Other London events

Smells Like Teen Spirit: A Dive into Teen Mental Health

step-free access, accessible facilities, if you require a seating area for a wheelchair user please contact us
Past event - 2023
24 May Doors 7pm
Event 7:30pm to ~9:30pm
The Bermondsey Bierkeller, 2-4 Tooley Street,
London SE1 2SY
It's time to lay the stereotype of teenage brain to rest! That period stretching between childhood and adulthood is often pigeon-holed as a ‘brain under construction’. But what is it about the period of adolescence, sometimes linked with past adversity, that can increase vulnerability to mental ill health that can persist throughout adult life? We’ll explore the science behind those teenage years.

Does time heal all wounds? How adverse childhood experiences can shape life

Ayla Pollman (PhD Student in Developmental Neuropsychology @KCL)
When a young person’s physical and emotional needs are not met, these experiences are known as Adverse Childhood Experiences. Adversity during youth can have a profound impact on a person’s life. And they are, unfortunately, far more common than you might think. Children and adolescents are especially sensitive to repeated stress because their brains and bodies are still developing and sensitive to the impact of the environment. In this talk I will discuss how adverse experiences during childhood can shape life – and how some people thrive in the face of adversity.

Understanding Emotion Regulation From the Perspective of Neurodivergent Youth

Dr Myrofora Kakoulidou (Postdoctoral Research Associate, Department of Child & Adolescent Psychiatry, IoPPN)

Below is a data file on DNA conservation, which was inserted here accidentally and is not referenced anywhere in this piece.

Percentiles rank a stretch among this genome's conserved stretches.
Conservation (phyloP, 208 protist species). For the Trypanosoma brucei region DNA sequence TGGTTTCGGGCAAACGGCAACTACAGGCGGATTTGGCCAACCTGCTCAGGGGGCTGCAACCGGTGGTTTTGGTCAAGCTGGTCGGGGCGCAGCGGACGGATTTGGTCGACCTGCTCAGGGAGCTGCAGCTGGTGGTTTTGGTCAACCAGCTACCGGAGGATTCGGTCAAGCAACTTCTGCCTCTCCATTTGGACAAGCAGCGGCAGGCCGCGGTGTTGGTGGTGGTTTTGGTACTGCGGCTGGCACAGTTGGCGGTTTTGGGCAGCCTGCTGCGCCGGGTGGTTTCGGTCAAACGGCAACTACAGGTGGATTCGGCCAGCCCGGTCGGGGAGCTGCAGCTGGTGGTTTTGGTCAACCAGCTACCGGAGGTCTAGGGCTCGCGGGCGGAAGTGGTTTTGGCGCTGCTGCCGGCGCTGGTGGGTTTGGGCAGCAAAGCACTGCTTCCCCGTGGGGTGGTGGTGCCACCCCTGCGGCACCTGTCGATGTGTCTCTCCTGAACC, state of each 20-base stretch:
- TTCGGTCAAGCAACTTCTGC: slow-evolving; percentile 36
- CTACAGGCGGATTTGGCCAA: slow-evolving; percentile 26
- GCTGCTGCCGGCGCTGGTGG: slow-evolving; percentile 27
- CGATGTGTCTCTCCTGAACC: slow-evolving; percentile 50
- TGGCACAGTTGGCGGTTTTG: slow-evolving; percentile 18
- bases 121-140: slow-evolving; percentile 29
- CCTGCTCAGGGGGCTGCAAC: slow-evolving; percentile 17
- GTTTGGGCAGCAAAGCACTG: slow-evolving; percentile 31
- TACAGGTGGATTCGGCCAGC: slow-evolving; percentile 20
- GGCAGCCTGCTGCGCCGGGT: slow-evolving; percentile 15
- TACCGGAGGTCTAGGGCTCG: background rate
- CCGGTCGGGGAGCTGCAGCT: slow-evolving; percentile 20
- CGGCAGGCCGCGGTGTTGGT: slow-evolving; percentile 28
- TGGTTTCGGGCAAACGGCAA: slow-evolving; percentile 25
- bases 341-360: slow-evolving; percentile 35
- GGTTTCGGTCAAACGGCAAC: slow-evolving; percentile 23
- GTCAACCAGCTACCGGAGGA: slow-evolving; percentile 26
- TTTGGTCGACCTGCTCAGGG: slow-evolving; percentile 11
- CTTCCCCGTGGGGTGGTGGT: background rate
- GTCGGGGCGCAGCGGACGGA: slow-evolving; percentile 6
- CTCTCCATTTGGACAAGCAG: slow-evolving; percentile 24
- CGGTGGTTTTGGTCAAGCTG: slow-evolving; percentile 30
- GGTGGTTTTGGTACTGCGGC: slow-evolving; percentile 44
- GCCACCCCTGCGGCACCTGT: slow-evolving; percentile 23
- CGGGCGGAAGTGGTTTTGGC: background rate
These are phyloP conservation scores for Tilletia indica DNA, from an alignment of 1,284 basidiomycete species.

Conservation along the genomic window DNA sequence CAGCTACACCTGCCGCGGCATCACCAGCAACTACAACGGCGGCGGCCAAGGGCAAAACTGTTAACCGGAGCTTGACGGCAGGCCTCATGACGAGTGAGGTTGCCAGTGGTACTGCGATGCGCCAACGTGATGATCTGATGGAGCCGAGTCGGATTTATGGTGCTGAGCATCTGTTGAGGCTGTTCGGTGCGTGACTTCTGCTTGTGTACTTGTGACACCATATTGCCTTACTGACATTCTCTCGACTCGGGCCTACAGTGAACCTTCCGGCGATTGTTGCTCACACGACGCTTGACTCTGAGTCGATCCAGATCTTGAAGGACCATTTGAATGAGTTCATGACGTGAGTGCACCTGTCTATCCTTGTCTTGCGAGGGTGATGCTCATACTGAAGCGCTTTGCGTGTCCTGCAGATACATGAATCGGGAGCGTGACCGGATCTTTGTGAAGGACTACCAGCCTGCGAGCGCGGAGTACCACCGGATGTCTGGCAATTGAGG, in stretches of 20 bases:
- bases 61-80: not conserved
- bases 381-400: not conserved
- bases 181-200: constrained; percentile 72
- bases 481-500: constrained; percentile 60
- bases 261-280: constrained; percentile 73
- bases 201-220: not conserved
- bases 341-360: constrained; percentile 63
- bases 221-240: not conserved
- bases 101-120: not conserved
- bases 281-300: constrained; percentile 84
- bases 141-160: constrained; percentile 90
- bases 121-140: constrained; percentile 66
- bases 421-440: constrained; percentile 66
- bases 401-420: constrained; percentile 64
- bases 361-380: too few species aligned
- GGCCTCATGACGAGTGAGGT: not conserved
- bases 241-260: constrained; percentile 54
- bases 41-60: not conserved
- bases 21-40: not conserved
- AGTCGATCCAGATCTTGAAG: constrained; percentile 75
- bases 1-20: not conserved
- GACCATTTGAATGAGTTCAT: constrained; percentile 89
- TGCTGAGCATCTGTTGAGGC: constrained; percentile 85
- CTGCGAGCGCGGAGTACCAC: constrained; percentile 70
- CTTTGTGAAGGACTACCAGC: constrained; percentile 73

Dr Steve Lukito (Postdoctoral Research Associate, Department of Child & Adolescent Psychiatry, IoPPN)
Research on the emotional lives of neurodivergent young people (YP) are often adapted from those of neurotypical young people or adults. In the RE-STAR programme, perspectives of neurodivergent YP are central to our research. We will present findings from our qualitative study My Emotions and Me, co-delivered with young people researchers; and our next study plans, including a neurobiological investigation of the underpinning of emotions in neurodivergent YP and an explorative study on how YP and school staff can have their best life in school.

The Adolescent Brain – Tales from Cognitive Neuroscience

Dr Emma Jayne Kilford (Post-Doctoral Research Fellow at the UCL Department of Clinical, Educational and Health Psychology)
As we make the transition from childhood to adulthood our bodies change, our hormones change, and so does how we feel, think and behave. This time of flux lasts for longer in humans than most animals and includes extensive changes in the brain that specialise it for the complex social world around us. As adolescents, we are more able to shape our environment than children, at a time when the brain is still developing and more capable of change than in adulthood. These adaptive changes help us transition to independence and make adolescence a unique time of life for neurocognitive development.
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